The other way people in history have talked about this is with the category of weightedness or heaviness. Isn't it funny that when God gives us a chance in our time to think through into the deep secrets of the spirit dimension is of life, you begin to grasp the ontological wisdom that our fathers held, which you and I lost because our immediate fathers had lost it. When you push through, you begin to see that they knew what they were talking about; and you can find many books on these subjects. Certainly a strange heaviness comes, and it comes immediately. You become aware, I think, that your mind is heavy. It's almost as if you feel your brain is heavy, and then you become aware, I think, that your body is heavy, and then, unbelieveably, you become aware that your life is heavy.

It's like there is no resting place. Like many of the moans that come out of the grief­stricken black man in his seemingly impossible situation in life, you have a deep sense of the burden of life itself. It's like nobody could ever tell you again that life is a ball. The first thing you would say to that is "bullshit." That's what you experience! Life is nothing but sheer burden. Then you are obviously tired beyond anything you could ever dream of without a sleepy bone in your body.

The same experience of weightedness comes when you become suddenly old. At first I thought that's because I'm sixty Then it got through my skull that it had nothing to do with whether you are twenty or sixty. I felt like I was one hundred years old. But so does the twenty­year old. He's one hundred years old-no more, no less-just one hundred years old.

Only a mature spirit person can begin to smell the grace that is in this (it has nothing to do with age). You are dealing with contingency and that awareness obviously is the grace of God.

The other experience of weightedness is: everything becomes trivia: Everything becomes trivia. Some people are not bright enough not to bring up some practical problems. If you want any sensible answer, this is not the time to bring up a problem that ~ ou've got, because this person (it has nothing to do with intention)-he just does not care-about anything. You could even tell him that you wife and twelve children were burned to death in a fire. He would not care. I'm not talking about what ought to be. I'm just telling you the way it is and you're going to have to minister to people. Then everything becomes raw intentionality. And this is a flip. If you decide to move a foot over here, it doesn't just happen. You decide to move a foot over here. If you decide to walk into that room' you have to stand there and decide to look Pat in the eye. All of the spontaneity is gone. Life has burdened and crushed it out.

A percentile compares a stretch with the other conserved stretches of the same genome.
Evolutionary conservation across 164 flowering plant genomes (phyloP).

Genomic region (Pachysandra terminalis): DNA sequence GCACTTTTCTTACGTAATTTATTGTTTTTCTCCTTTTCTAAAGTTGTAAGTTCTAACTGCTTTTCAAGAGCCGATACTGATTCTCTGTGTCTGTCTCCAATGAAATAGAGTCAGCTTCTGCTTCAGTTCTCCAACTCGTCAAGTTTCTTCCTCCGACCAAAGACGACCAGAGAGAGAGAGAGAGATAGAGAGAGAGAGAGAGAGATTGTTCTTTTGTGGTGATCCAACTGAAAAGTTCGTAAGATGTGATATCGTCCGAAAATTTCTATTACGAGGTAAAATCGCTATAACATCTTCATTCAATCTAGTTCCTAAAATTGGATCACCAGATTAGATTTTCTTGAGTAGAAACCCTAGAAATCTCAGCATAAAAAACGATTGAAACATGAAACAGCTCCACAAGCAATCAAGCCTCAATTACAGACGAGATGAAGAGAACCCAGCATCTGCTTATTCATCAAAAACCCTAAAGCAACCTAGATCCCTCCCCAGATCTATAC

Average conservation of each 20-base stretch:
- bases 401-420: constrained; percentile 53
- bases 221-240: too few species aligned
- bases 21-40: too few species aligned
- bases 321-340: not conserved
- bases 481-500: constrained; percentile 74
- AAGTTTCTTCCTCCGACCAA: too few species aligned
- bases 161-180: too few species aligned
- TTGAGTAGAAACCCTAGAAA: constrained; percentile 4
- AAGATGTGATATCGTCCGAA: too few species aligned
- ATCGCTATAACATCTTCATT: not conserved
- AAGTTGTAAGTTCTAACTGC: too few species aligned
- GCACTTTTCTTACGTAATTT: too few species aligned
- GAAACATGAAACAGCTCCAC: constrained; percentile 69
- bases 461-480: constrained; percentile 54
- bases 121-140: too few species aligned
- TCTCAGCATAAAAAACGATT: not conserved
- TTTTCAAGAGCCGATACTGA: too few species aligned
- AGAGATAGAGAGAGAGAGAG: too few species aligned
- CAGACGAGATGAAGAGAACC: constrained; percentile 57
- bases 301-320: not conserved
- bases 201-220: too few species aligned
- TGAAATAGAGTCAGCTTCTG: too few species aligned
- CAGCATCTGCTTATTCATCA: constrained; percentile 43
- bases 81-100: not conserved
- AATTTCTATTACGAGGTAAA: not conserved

Another way people have described this is that you experience radical abstraction of yourself. You experience not being there. This is what people mean when they say they are out of their mind. They are abstracted from themselves. And yet they experience themselves as being there, but they are not there. It is somebody else that is there where they are. While you who are not there are casually observing what is happening to somebody else that is there; this is what I call negative transcendence in which you are out in front of yourself unintentionally and with unfreedom in utter disrelationship.

Now that's just your immediate state of being. But you can't stop there. Because if you stop there, then in The Other World it's obvious there are problems. But everybody knows that in The Other World there are no problems, no burdens, no hostility. Therefore, you can't stop there because that's just one big mess of problems, period.